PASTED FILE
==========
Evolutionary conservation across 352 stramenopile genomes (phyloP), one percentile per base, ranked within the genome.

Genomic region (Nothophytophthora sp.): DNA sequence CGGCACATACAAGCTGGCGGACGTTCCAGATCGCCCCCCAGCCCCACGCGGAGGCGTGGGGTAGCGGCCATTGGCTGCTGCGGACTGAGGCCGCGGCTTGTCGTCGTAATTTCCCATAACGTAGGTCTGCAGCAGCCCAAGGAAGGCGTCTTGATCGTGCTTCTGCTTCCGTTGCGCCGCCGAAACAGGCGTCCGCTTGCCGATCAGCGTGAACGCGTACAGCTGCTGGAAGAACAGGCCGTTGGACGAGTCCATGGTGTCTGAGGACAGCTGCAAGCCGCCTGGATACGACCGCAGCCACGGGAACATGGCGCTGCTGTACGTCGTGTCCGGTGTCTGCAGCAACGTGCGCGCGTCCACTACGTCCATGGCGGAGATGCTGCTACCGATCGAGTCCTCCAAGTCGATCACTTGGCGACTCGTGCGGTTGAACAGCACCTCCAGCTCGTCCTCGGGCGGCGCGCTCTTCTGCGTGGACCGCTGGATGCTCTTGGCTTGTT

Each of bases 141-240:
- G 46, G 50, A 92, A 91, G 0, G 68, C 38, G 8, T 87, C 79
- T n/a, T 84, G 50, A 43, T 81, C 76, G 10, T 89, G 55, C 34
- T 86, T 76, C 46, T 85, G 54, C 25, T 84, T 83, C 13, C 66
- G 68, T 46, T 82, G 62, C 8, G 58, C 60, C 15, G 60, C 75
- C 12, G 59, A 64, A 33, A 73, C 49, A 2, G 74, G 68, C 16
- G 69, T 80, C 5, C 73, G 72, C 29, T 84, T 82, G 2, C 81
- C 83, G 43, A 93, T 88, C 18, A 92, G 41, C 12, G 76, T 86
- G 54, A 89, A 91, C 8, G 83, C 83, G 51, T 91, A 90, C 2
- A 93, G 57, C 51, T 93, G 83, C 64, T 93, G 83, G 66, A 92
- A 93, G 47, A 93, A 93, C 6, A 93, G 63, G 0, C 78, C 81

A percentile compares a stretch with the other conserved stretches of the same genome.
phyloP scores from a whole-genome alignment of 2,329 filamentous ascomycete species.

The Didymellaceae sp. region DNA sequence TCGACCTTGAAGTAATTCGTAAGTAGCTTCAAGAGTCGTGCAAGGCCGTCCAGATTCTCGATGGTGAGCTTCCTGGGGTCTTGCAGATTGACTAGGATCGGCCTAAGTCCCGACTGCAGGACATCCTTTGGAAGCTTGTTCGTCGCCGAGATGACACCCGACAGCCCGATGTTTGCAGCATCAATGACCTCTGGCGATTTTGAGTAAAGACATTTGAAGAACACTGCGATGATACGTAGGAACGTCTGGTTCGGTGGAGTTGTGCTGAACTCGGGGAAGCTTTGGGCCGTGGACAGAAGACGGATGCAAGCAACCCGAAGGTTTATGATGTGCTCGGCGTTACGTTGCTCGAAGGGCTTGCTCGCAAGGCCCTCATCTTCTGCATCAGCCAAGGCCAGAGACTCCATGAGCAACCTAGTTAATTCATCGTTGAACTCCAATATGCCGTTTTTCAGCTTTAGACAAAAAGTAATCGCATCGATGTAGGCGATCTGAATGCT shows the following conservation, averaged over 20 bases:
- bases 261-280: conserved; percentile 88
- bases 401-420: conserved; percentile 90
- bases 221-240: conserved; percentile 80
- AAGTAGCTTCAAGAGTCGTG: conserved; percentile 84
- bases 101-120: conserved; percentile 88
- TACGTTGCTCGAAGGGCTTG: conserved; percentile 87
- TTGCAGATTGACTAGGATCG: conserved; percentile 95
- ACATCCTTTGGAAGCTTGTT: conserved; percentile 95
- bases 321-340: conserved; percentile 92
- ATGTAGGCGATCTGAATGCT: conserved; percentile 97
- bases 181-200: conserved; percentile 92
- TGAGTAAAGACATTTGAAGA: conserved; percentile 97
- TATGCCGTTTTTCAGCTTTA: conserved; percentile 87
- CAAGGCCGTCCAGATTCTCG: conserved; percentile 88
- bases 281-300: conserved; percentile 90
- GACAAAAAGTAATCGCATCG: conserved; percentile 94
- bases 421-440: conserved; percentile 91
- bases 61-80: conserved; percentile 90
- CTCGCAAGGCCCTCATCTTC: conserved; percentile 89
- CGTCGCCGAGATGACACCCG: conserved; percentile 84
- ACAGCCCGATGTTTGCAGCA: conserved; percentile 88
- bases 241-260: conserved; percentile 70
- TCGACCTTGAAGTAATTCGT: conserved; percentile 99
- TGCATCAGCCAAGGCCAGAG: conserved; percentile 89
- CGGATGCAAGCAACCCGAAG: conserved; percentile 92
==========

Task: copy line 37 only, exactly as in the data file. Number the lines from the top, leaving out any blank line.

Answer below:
- ACAGCCCGATGTTTGCAGCA: conserved; percentile 88